SALEM, Ore. —Oregon Department of Fish and Wildlife managers learned yesterday that additional hatcheries received potentially tainted fish food from a Canadian supplier, the Skretting Company. Skretting recalled the suspect product on May 8.
As a result of this new information, ODFW hatchery managers have immediately discontinued using the additional recalled feed and have begun an inventory of all feed on hand at ODFW hatcheries and facilities.
“We share and are sensitive to people’s health and safety concerns, and that is why we’re taking these necessary steps,” said Steve Williams, the department’s deputy Fish Division administrator.
“Based on our initial review it does not appear that any legal-sized rainbow trout from our hatcheries were fed any of the recalled product. However, we are working with the Oregon Department of Agriculture to test a sampling of fish that received the Skretting feed to determine if they contain melamine and in what levels,” said Williams.”
In addition, ODFW staff is in the process of obtaining certification from all fish feed manufacturers to verify that it is free from melamine contamination.
This complete list of hatcheries that were shipped the recalled feed is:
Sandy, Willamette, Cole Rivers, Oak Springs, Oxbow, Salmon River, Butte Falls, Cascade, Wizard Falls, Marion Forks, Bonneville, Leaburg, South Santiam, Bandon, Elk River, Rock Creek, Fall River, Nehalem, Trask, McKenzie, Gnat Creek, Umatilla, Cedar Creek, Klamath, Looking Glass and Big Creek.
The feed in question is primarily a starter feed fed to juvenile salmon and trout. It typically would be used only for a few weeks before the fish are put on a different feed formula - eventually the fish are released to be caught by anglers.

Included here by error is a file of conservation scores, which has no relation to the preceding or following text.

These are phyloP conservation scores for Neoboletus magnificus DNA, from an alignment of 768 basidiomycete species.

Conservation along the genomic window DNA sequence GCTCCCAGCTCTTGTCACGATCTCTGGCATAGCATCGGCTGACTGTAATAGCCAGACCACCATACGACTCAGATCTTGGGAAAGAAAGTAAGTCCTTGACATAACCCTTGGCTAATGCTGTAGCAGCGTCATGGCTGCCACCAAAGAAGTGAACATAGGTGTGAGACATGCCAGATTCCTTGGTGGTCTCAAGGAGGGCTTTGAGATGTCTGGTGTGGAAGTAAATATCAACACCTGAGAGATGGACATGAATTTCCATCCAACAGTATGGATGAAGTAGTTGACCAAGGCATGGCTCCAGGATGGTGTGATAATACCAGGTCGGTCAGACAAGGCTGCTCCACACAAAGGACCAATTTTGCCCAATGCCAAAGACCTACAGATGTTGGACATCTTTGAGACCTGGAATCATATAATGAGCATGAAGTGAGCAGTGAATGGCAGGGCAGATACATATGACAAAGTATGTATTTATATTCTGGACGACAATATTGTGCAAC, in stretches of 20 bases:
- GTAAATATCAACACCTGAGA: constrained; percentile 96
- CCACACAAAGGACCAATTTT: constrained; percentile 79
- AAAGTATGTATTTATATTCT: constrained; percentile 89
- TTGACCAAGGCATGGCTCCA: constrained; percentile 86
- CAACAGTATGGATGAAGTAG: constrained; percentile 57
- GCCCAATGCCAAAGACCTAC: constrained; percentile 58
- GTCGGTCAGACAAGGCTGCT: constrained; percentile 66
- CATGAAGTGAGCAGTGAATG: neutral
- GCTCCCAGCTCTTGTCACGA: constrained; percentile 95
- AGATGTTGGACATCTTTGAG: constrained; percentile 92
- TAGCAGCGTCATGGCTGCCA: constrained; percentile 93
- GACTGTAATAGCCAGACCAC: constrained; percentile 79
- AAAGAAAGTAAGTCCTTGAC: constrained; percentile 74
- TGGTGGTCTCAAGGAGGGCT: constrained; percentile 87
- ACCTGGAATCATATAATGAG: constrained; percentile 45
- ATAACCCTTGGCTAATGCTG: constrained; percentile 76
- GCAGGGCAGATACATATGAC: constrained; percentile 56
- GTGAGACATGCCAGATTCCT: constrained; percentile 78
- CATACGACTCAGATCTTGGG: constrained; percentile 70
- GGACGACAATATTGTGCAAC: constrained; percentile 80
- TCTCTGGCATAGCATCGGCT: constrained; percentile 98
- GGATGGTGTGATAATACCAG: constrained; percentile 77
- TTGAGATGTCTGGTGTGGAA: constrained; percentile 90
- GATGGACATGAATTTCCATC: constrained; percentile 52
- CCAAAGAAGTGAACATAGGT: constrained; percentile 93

“I want to emphasize that none of the fish appear to have any ill effects and there are no plans to destroy any of the fish,” said Williams.
The Food and Drug Administration has stated there is no significant human health risk associated with consuming the fish. Recently, the USDA and the FDA in a joint statement announced the findings of a scientific risk assessment which concluded there is very low risk to human health from consuming meat from hogs and chickens known to have been fed animal feed supplemented with pet food scraps that contained melamine and melamine-related compounds. Today, in an update, the FDA reported the consumption of fish was included in the assessment.
According to Food and Drug Administration officials, there is no significant human-health risk associated with consuming these fish and are not calling for changes in the way people eat, order or shop for meat or fish as a result of the melamine finding. The FDA recently determined that pork and chicken fed melamine tainted feeds are safe for human consumption.
"We do not believe this poses any significant human-health threat," said David Acheson, a Food and Drug Administration (FDA) commissioner.
But he said the agency would be sampling fish that received the Skretting feed to determine if the fish contain melamine.
FDA has recently validated a method to detect melamine in fish and plans to sample fish that may have consumed the suspect feed. Melamine is water soluble and is not believed to accumulate in fish. FDA believes if they do detect it in the fish, it they will not be present in significant amounts.
According to the FDA, melamine — unlike other chemicals such as mercury — does not accumulate in the fish’s body and is rapidly excreted. Therefore, it is not expected to be found in significant amounts in fish.
“We’re taking a measured approach and working in close cooperation with the Oregon Department of Agriculture and the FDA to address this situation and allay public concern,” said Williams.
The Oregon Department of Agriculture is responsible for regulating commercial fish feed, food safety, and other animal feed distributed in Oregon. ODA has been working with FDA on the investigation of melamine-contaminated ingredients.
As additional information is confirmed, updates will be provided and posted at http://www.dfw.state.or.us/news/fish_food_advisory.asp.